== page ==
Auckland start-up raises millions for its tech that gives robots a sense of touch

“PowerOn’s technology will revolutionise the way society uses robots, shifting from hard machinery in cages to friendly, lifelike companions that work alongside us day-to-day,” says chief executive Markus Henke.

“These changes will have an impact like the invention of semiconductors in the 1950s that led to the IT revolution.”

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That’s all in the far future for the start-up – a spinout from research conducted at Auckland University.

But its immediate project, giving robots the equivalent of a sense of touch, is still intriguing – if still some distance from an android being your best bud on smoko.

And to help make that happen, the company has just raised $3.1 million in an oversubscribed seed round.

The raise saw new investors including the Crown-backed NZ Growth Capital Partners (via its Aspire Fund for early-stage companies), Pacific Channel, Angel Investors Marlborough and Sir Stephen Tindall’s ubiquitous K1W1 come on board.

Existing backers also participated including Auckland University’s Inventors’ Fund and Matū Fund (a venture capital outfit whose partners include Auckland University research fellow Andrew Chen – best-known recently for raising issues around the pandemic and contact-tracing. Chen told the Herald that relative newcomer Matū is an open fund that has so far raised $6m and is seeking another $10m).

PowerOn has also secured co-founding for product samples from Crown agency Callaghan Innovation, and assistance from Auckland Unlimited (the Auckland Council economic development unit formerly known as Ateed).

Henke works from an office in Dresden – and Germany is also where a number of early pilot customers are based, along with a key commercial partner, Wacker Chemie AG, a global company that produces specialty material products.

But other crew reflect the NZ-registered PowerOn’s local roots, including chief technology officer Katie Wilson (an Auckland University bioengineering PhD who has also worked for an intellectual property-specialist law firm) and chief science officer Prof Iain Anderson, group leader for the Biomimetics Laboratory of Auckland University’s Bioengineering Institute. PowerOn draws on research carried out by the Institute.

Wilson tells the Herald the new funds will be used, in part, for new hires as the young company moves beyond its brainiac roots and broadens to include areas like sales and marketing as it gears up to launch its first commercial products in 2022.

“We are at the start of our commercialisation journey. We began selling samples in 2019 and working with targeted customers, mostly in Germany,” Wilson says.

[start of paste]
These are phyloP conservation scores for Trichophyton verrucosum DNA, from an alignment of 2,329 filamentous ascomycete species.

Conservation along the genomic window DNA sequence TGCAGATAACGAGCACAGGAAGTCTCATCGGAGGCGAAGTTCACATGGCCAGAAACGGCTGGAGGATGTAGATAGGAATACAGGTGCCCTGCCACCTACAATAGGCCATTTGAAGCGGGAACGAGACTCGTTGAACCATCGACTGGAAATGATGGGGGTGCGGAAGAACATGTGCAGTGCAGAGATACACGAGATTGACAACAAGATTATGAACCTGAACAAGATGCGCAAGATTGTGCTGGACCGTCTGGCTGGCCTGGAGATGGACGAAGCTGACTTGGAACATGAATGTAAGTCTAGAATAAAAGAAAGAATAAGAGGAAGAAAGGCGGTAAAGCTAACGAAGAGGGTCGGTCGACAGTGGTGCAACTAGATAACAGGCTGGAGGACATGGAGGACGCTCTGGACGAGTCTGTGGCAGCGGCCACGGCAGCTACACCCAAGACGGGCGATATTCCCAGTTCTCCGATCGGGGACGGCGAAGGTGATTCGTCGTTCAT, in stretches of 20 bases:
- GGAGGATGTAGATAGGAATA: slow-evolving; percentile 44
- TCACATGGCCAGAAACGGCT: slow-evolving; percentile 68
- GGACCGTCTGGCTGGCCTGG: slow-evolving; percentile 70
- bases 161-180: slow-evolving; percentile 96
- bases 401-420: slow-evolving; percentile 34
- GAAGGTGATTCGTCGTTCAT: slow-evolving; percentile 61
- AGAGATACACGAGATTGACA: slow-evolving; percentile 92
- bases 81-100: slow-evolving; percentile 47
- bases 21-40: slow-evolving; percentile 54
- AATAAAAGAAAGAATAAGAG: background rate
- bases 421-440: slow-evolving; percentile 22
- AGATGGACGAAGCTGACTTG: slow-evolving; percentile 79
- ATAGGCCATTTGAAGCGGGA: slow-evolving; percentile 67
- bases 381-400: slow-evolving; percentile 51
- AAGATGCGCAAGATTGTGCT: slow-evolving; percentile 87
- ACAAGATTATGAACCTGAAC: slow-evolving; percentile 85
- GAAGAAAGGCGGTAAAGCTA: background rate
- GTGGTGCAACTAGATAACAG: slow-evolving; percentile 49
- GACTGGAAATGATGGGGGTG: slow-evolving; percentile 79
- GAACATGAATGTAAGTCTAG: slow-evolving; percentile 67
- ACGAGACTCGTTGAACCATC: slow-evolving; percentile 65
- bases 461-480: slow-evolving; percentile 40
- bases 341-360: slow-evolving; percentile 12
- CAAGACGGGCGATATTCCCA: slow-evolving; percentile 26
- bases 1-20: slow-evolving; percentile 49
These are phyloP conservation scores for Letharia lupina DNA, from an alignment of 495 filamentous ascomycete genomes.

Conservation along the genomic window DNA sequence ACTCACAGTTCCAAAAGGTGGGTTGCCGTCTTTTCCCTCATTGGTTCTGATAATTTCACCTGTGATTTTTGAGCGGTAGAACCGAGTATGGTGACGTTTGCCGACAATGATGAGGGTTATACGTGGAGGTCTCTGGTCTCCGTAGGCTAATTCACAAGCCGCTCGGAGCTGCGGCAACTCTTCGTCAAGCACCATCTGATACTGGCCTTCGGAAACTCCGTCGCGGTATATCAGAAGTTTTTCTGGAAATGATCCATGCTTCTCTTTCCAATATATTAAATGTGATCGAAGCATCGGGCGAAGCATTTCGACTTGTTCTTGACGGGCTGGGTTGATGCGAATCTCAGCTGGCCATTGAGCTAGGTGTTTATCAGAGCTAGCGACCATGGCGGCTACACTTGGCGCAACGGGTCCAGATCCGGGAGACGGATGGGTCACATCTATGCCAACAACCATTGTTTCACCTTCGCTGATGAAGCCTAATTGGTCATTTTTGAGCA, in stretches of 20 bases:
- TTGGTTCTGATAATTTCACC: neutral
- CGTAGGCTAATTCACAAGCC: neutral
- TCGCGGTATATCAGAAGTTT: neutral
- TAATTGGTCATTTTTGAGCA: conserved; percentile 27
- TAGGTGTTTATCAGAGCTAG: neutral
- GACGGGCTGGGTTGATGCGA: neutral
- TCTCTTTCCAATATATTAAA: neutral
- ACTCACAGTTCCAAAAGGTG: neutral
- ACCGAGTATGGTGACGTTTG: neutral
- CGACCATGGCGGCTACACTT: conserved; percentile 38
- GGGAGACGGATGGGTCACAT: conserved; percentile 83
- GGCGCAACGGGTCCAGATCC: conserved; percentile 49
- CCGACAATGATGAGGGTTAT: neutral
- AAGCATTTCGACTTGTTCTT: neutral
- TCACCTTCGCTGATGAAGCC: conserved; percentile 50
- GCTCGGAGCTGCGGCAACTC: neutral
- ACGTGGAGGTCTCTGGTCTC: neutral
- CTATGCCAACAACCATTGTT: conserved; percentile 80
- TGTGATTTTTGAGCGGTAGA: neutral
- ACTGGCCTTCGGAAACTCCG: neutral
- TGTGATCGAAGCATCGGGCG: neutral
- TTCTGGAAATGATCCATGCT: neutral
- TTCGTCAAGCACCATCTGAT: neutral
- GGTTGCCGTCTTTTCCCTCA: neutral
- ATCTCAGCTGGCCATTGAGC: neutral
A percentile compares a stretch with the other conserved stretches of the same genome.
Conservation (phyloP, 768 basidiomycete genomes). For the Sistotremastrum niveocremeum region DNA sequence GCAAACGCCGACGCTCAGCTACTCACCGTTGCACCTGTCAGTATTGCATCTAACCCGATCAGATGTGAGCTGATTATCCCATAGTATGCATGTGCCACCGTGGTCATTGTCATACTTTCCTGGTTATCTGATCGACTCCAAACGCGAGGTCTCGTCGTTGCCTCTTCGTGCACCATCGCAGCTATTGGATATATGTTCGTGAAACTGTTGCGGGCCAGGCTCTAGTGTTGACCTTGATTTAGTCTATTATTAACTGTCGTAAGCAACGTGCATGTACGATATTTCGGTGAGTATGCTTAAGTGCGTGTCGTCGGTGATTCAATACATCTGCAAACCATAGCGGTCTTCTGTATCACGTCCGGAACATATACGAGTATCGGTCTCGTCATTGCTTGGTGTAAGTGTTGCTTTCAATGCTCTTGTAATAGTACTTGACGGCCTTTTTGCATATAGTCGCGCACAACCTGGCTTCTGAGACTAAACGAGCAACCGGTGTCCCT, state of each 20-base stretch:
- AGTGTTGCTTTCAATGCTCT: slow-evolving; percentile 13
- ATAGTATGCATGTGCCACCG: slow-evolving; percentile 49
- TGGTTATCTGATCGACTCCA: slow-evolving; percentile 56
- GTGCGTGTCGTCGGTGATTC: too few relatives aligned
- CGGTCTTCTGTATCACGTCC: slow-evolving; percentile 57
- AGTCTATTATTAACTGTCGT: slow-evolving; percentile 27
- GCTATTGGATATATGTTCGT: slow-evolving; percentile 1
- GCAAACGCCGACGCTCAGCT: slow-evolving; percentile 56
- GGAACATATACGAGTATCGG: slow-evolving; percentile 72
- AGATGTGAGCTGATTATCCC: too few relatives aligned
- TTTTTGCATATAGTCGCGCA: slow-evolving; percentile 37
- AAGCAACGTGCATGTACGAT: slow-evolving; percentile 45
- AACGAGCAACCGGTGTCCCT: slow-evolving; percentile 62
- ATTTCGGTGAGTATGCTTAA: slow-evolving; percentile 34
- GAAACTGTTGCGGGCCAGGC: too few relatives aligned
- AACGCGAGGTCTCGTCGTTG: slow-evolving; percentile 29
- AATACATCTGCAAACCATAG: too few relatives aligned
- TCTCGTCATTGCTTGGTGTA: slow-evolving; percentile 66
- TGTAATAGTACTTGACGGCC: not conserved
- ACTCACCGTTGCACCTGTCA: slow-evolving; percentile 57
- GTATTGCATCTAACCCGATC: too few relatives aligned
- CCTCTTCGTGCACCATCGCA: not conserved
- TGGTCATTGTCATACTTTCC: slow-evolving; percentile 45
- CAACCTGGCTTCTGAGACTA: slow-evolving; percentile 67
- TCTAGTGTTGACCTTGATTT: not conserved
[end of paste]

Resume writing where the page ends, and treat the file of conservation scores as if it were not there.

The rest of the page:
“The investment funds that just came in are enabling us to deliver to strong customer interest. In particular, we are looking forward to adding team members over the next few months, including a chief commercial officer who will greatly support customer engagement.”

Long-term, “robotics industries are going to see a change from conventional robotics that are typically clunky, noisy and often dangerous to adaptive and human-friendly systems,” Wilson says.

“PowerOn’s smart elastic technology is enabling new capabilities for robotics to evolve into smart, safe companions. This has great potential impact over the long term, but focus is important right now. First we are introducing TouchDetect to give grippers a sense of touch.”

In hardcore science terms, ielectric elastomers can be used as soft actuators, or so-called artificial muscles. They generate large strains and are mechanically compliant. They are driven by electrical charge and can power manifold applications.

In everyday language, PowerOn’s technology is a stretchy, multifunctional material.

“You can imagine putting it on a robotic gripper, for example. Now the gripper has an idea of what it’s gripping, how much pressure is on the object, and that’s something robotics can’t do today.” Wilson says.

“We’ve been working with potential customers over the past couple of years and are building on several years’ research and internationally granted patents coming out of the [Auckland University] Biomimetics Lab.”

Exact applications and the names of prospective early adopters are still under wraps.

“We are working closely with potential customers, and we are very excited to be hearing from them that we are providing solutions with our smart elastic technology,” Wilson says.

“Most of our customers are major global companies and see PowerOn as giving them a competitive advantage. I’m not able to give names right now, but I can say that we also have great partners in Wacker Chemie AG, a global company that produces speciality material products, and we’re proud to be a partner of the 6G-life group.” (Another Germany company, which promises to “drive cutting-edge research for 6G communication networks with a focus on human-machine collaboration.”)

Human-machine collaboration all lies ahead.

For now, says Wilson, “we are very pleased with the confidence that the venture capital community has shown in our team and vision. The Government support we’ve had, in New Zealand and Germany, has been substantial over the past two years especially.

“It’s now up to us to deliver for our customers and investors.”

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